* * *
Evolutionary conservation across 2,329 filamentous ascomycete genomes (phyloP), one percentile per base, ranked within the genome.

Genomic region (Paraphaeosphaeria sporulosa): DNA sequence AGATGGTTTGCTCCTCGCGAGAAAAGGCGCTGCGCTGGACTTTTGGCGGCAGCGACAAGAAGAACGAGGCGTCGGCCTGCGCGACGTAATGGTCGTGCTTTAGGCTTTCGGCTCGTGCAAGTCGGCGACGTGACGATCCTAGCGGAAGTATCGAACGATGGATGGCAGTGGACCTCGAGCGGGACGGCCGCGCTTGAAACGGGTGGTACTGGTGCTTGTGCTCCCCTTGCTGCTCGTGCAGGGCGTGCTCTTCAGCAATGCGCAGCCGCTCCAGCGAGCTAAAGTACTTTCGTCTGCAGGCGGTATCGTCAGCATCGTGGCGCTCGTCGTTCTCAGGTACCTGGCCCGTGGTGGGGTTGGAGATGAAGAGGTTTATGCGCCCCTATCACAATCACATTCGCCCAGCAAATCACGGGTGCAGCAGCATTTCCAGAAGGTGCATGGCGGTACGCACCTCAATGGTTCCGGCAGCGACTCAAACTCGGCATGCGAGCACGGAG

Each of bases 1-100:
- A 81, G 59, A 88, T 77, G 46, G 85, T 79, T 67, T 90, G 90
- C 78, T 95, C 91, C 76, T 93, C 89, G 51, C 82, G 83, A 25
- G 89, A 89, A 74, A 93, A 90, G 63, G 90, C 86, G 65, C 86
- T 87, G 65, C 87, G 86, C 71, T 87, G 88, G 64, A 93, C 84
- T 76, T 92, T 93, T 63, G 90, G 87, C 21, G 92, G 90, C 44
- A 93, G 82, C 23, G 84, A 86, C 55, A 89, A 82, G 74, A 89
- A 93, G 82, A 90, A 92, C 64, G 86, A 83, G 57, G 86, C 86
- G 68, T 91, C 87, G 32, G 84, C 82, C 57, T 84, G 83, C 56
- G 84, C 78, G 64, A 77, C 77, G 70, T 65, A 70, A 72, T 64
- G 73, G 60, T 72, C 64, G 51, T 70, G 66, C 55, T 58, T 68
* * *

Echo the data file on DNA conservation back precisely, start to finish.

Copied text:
Evolutionary conservation across 2,329 filamentous ascomycete genomes (phyloP), one percentile per base, ranked within the genome.

Genomic region (Paraphaeosphaeria sporulosa): DNA sequence AGATGGTTTGCTCCTCGCGAGAAAAGGCGCTGCGCTGGACTTTTGGCGGCAGCGACAAGAAGAACGAGGCGTCGGCCTGCGCGACGTAATGGTCGTGCTTTAGGCTTTCGGCTCGTGCAAGTCGGCGACGTGACGATCCTAGCGGAAGTATCGAACGATGGATGGCAGTGGACCTCGAGCGGGACGGCCGCGCTTGAAACGGGTGGTACTGGTGCTTGTGCTCCCCTTGCTGCTCGTGCAGGGCGTGCTCTTCAGCAATGCGCAGCCGCTCCAGCGAGCTAAAGTACTTTCGTCTGCAGGCGGTATCGTCAGCATCGTGGCGCTCGTCGTTCTCAGGTACCTGGCCCGTGGTGGGGTTGGAGATGAAGAGGTTTATGCGCCCCTATCACAATCACATTCGCCCAGCAAATCACGGGTGCAGCAGCATTTCCAGAAGGTGCATGGCGGTACGCACCTCAATGGTTCCGGCAGCGACTCAAACTCGGCATGCGAGCACGGAG

Each of bases 1-100:
- A 81, G 59, A 88, T 77, G 46, G 85, T 79, T 67, T 90, G 90
- C 78, T 95, C 91, C 76, T 93, C 89, G 51, C 82, G 83, A 25
- G 89, A 89, A 74, A 93, A 90, G 63, G 90, C 86, G 65, C 86
- T 87, G 65, C 87, G 86, C 71, T 87, G 88, G 64, A 93, C 84
- T 76, T 92, T 93, T 63, G 90, G 87, C 21, G 92, G 90, C 44
- A 93, G 82, C 23, G 84, A 86, C 55, A 89, A 82, G 74, A 89
- A 93, G 82, A 90, A 92, C 64, G 86, A 83, G 57, G 86, C 86
- G 68, T 91, C 87, G 32, G 84, C 82, C 57, T 84, G 83, C 56
- G 84, C 78, G 64, A 77, C 77, G 70, T 65, A 70, A 72, T 64
- G 73, G 60, T 72, C 64, G 51, T 70, G 66, C 55, T 58, T 68